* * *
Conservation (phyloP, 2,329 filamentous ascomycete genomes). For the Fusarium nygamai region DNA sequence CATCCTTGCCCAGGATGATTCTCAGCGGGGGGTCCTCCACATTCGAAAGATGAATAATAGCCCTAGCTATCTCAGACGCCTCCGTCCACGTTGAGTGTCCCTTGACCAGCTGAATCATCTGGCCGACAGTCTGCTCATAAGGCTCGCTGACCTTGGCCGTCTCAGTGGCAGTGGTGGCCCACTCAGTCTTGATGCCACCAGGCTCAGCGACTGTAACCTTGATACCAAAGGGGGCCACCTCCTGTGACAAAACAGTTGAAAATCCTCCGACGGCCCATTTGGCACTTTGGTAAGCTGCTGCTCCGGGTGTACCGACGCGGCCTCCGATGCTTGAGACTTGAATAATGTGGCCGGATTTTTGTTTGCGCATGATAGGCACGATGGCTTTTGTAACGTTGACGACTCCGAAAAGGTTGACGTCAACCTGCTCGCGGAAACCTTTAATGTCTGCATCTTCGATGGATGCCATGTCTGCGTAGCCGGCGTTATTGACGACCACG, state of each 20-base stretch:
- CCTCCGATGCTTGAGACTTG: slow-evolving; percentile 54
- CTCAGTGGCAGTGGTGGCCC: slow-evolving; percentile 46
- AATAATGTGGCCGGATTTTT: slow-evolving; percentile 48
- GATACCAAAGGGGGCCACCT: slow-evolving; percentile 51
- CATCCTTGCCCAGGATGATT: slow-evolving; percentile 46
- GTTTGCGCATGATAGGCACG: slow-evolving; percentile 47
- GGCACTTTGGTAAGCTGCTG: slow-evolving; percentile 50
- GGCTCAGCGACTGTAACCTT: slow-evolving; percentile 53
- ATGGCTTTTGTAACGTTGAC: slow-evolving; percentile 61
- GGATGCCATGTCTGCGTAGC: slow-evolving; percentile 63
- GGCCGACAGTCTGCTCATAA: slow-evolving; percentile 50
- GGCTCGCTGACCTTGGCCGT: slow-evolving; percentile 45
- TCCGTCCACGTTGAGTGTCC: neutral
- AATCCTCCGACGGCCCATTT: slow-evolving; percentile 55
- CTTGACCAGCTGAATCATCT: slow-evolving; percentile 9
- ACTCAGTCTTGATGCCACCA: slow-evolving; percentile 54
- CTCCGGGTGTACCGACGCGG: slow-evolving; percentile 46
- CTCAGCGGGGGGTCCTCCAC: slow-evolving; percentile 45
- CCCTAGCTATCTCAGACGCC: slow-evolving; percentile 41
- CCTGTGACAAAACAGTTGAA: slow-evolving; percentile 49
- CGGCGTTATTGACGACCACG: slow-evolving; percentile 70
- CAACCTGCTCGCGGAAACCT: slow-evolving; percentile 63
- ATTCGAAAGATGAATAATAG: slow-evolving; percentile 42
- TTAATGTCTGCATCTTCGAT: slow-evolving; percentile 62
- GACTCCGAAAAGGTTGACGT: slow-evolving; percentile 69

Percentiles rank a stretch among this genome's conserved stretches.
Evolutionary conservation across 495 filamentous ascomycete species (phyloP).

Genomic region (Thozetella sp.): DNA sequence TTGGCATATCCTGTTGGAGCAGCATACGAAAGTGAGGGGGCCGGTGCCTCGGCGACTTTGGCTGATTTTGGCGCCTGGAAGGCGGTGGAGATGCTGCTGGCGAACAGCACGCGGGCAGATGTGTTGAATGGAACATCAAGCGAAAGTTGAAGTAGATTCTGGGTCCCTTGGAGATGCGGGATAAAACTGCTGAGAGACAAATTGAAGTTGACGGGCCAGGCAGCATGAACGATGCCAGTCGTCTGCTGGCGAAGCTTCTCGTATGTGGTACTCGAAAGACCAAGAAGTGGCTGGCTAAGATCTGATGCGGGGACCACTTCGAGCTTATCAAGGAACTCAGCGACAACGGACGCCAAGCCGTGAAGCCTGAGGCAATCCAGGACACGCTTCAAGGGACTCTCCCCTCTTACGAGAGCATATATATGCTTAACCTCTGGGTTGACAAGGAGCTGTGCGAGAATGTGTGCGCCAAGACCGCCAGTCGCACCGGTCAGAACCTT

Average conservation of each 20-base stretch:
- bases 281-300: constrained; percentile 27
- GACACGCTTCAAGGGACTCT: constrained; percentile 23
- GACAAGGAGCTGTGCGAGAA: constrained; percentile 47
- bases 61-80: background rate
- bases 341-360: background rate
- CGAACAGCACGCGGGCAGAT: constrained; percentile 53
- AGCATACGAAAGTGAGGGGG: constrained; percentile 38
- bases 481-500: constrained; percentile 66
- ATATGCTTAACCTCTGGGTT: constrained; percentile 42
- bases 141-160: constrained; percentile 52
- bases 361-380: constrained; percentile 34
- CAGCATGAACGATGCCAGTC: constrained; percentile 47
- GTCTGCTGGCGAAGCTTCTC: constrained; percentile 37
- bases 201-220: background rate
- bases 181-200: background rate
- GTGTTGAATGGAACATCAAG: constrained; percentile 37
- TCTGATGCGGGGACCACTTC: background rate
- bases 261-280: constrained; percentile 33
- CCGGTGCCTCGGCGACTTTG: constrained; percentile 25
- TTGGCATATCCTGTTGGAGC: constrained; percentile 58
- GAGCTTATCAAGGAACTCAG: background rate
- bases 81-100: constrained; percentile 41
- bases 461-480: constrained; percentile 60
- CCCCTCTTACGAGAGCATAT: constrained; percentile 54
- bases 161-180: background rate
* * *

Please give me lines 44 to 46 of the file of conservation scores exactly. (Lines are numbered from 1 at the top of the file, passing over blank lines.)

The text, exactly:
- bases 201-220: background rate
- bases 181-200: background rate
- GTGTTGAATGGAACATCAAG: constrained; percentile 37